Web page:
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Woman seeks proceeds of sale of house from man she claims is her husband

The woman is in the process of having the marriage recognised and registered in Ireland.

A WOMAN IN her mid-twenties has claimed before the High Court that she is entitled to a share of the proceeds of sale of a house she shared with an Irish businessman aged in his late 60s she says she married several years ago.

The court heard that the woman claims that the parties, who cannot be named for legal reasons, got married following religious and civil services in her native country, which is outside of the European Union, when she was aged in her early twenties.

The court heard that the man has challenged the validity of their marriage.

The woman, represented by John Temple BL, says that she met the man when he was in her home country.

The non-EU national woman who is now aged in her mid-twenties said she found the man to be loving and kind towards her.

They were married a few months after being introduced to each other.

However, she claims that the man began dating other girls, some as young as 13 or 14 years of age, a short time after they married.

While polygamous unions are recognised in her native country, she claims the man’s actions placed a considerable strain on their relationship.

Arising out of that she claims that the two reconciled and re-located from her home country to Ireland where they have resided for the last few years.

While things were good for a period, she claims that problems in their relationship re-emerged.

She claims that things between them deteriorated after she found him lying naked on his bed while he was on a videocall to a woman who she said was also naked.

She claims he began removing internal locks from doors was arrogant towards her, shouted at her to leave the house and locked all the external doors and windows so she had no way to leave the property for days.

On an other occasion she alleges that she heard the man talking via another videocall to his former wife, again while naked, who she said is younger than the plaintiff.

She claims that in that conversation he said that he was making a fool of the plaintiff, was doing nothing for her and that he kept her passport locked away.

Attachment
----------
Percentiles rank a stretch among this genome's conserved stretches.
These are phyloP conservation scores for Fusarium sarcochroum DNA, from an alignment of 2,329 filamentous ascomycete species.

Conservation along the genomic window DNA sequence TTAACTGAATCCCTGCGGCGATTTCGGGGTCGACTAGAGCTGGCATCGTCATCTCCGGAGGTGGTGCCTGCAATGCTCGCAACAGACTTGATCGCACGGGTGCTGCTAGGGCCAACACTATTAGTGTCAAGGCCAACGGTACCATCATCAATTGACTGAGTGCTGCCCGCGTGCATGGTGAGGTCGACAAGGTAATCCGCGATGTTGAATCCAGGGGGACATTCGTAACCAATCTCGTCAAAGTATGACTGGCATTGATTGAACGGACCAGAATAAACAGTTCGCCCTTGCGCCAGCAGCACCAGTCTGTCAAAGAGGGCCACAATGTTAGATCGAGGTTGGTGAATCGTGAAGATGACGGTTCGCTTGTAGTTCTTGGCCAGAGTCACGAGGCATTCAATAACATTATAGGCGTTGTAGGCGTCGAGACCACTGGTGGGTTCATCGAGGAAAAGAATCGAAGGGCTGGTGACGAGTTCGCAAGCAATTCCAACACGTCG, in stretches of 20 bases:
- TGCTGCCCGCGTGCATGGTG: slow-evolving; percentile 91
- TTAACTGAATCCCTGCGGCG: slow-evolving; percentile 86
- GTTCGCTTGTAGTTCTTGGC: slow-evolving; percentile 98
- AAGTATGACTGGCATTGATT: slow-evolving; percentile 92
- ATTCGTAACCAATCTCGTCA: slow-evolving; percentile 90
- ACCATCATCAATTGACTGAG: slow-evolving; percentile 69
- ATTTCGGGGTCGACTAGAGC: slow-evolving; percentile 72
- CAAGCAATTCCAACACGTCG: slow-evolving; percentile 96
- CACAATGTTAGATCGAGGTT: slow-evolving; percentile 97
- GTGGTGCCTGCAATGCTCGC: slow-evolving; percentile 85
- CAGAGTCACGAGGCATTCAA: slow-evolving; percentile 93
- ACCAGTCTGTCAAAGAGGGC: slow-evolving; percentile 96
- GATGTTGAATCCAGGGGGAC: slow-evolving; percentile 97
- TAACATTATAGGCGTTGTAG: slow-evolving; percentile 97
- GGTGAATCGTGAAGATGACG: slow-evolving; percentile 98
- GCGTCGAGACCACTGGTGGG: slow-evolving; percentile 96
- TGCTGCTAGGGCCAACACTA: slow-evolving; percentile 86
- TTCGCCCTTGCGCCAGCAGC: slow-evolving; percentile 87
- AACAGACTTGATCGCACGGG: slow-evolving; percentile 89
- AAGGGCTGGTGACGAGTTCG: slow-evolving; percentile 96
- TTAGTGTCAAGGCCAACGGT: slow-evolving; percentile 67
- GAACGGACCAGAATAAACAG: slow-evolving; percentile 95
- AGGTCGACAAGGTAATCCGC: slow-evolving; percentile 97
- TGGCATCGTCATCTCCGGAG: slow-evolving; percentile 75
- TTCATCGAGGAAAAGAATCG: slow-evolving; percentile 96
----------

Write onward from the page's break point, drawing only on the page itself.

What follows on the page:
She eventually left the family home and was offered a place to stay by a family.

She also claims that she obtained a protection order from the District Court against the man after he started sending her several unwarranted and inappropriate communications.

During those hearings the man claims that their marriage was not recognised in Ireland.

At the High Court John Temple BL for the woman said that she had successfully taken an action in her native country’s Supreme Court to have their marriage recognised there.

She is in the process of having the marriage recognised and registered in this jurisdiction by the Irish Circuit Court.

She claims that after learning of the decision of the courts in the woman’s native country the man decided to sell the family home in Ireland.

She claims that property, falls under the 1976 Family Home Protection Act and could not be sold without her consent.

Last week the High Court granted the woman an ex parte injunction preventing the man from selling the house until she consents.

She also secured an order preventing the man’s solicitor from releasing the proceeds of any sale to anyone, including the applicant, until her application to have the marriage recognised in Ireland has been completed.

The matter was briefly mentioned before Justice Eileen Roberts during today’s sitting of the High Court.

The judge was informed by Temple that the house had been sold.

His client had no issue with this as the sale appears to have been completed before the order was granted against the man, but she was concerned about the proceeds of the sale.

The man was aware of the court’s order and in an email to the woman’s lawyers had said that the proceeds of sale remain with a solicitor who the man claims is representing him.

Counsel said that while the solicitor named by the man in the email was of the highest integrity and “beyond reproach” his client was concerned that they were yet to hear anything from that particular solicitor.

Counsel said that there are fears that anything the man says have to be taken “with a grain of salt”, and was neither present nor represented in court when the case was called on.

Justice Roberts noted the applicant’s concerns.

She adjourned the matter, with the order to remain in place, to a date later this month.

The judge also expressed the court’s desire that formal contact be made with the man’s solicitor before the case is next mentioned before the court.

Aodhan O Faolain